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There is. On Mobile Safari, for instance, you can specify autocapitalize and autocorrect properties for the <input> tag (set them as off) and it turns the field into a perfect, clear-text password receiver. Good for email too :-) – changelog Apr 21 '11 at 18:22

Different mobile OS handle password display differently. For instance Android phones have a User setting that allows the user themselves to choose whether the password is displayed or hidden, whereas iOS does not (so all masked password fields are hidden).

You can probably bypass this option when setting up the form by not setting the field to Mask, but you should include a checkbox near the password field ('Hide My Password' for example) which, when checked, will turn on the Masking and hide the password.

Masking passwords is a convention that adds to the feeling of security for users, although at a detriment to usability.

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I agree: Stop making people confirm passwords, especially from Mobile.

Second, yes, display in Plaintext. Some good reading on password security and masking:

It's time to show most passwords in clear text as users type them. Providing feedback and visualizing the system's status have always been among the most basic usability principles. Showing undifferentiated bullets while users enter complex codes definitely fails to comply.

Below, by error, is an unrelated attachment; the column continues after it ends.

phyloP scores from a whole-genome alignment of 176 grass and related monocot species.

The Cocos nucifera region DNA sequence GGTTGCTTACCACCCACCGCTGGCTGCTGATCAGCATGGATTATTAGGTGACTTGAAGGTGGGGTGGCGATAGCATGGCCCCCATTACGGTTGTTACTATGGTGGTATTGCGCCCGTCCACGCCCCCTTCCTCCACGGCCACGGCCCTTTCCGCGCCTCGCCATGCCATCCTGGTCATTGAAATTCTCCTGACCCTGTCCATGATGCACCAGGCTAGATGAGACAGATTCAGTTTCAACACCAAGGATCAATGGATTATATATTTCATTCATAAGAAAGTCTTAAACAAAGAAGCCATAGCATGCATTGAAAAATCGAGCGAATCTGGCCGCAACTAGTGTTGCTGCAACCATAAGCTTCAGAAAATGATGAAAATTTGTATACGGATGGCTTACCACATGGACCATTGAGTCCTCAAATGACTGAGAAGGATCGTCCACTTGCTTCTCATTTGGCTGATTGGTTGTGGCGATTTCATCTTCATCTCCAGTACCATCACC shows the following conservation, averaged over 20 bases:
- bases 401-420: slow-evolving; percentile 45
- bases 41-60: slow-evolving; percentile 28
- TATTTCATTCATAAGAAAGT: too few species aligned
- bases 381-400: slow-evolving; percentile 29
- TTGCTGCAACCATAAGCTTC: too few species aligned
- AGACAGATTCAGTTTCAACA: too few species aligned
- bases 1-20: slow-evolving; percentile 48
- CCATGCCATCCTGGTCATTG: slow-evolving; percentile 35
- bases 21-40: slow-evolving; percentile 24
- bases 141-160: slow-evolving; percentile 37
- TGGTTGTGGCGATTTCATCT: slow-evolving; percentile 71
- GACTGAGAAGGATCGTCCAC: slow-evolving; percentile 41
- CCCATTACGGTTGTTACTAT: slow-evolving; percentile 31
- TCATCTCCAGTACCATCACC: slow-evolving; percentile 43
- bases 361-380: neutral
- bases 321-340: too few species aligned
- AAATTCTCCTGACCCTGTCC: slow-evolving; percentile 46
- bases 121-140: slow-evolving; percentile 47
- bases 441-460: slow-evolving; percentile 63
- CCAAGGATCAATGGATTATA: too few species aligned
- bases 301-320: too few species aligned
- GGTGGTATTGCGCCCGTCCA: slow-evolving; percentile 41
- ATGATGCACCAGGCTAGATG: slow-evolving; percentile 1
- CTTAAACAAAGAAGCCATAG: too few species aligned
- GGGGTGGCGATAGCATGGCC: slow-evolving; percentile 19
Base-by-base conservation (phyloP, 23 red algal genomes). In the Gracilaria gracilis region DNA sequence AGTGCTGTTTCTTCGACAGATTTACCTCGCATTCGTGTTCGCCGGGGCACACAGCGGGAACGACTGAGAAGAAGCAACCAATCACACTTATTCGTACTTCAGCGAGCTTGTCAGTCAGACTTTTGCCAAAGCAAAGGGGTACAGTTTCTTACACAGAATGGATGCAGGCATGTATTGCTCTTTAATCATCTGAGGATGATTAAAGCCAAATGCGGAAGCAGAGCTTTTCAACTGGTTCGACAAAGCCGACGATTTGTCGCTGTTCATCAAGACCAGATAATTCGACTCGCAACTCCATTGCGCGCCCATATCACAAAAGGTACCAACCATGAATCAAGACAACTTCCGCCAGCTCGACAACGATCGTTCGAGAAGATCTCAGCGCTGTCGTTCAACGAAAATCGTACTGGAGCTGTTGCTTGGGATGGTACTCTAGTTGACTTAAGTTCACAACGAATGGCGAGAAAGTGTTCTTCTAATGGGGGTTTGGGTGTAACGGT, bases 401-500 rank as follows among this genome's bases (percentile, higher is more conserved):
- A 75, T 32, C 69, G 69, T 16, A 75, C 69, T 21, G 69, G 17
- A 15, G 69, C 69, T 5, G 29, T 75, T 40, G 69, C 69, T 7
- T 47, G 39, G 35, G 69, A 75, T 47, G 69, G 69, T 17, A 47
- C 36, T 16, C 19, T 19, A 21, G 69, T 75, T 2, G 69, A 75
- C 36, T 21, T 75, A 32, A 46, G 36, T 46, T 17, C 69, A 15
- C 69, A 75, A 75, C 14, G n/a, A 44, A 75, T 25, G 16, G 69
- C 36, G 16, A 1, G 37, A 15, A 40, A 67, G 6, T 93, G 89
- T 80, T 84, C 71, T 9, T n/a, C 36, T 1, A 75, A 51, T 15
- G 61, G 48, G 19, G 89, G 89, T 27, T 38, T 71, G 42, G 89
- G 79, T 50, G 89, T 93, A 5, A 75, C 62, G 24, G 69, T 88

Users make more errors when they can't see what they're typing while filling in a form. They therefore feel less confident. This double degradation of the user experience means that people are more likely to give up and never log in to your site at all, leading to lost business. (Or, in the case of intranets, increased support calls.)

The more uncertain users feel about typing passwords, the more likely they are to (a) employ overly simple passwords and/or (b) copy-paste passwords from a file on their computer. Both behaviors lead to a true loss of security.

Abandon Legacy Design Password masking has become common for no reasons other than (a) it's easy to do, and (b) it was the default in the Web's early days. In this respect, it's similar to another usability problem — having Reset buttons on forms, which is also something that should die.

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Welcome! While it's good to link to resources, can you summarize the salient points and explain why you think it supports your answer? Link rot is real, it's better to try to put the value into the answer it stands the test of time! – Charles Wesley Feb 23 at 20:48
Sorry Charles, will keep this in mind for future! – Kray Feb 25 at 0:24

Apple has done an excellent job of this on iOS devices and there are certainly mechanisms to accomplish this in the wild.

The way a password is viewed/stored is a usability concern of browser developers much more so than web developers though.

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Make the password field clear text by default

  • Chances of sneak peeking & reading password is very rare.
  • If you can read from the text box you can might as well read from the big on screen keyboard
  • With this, no need for confirm password

Please make life easier for users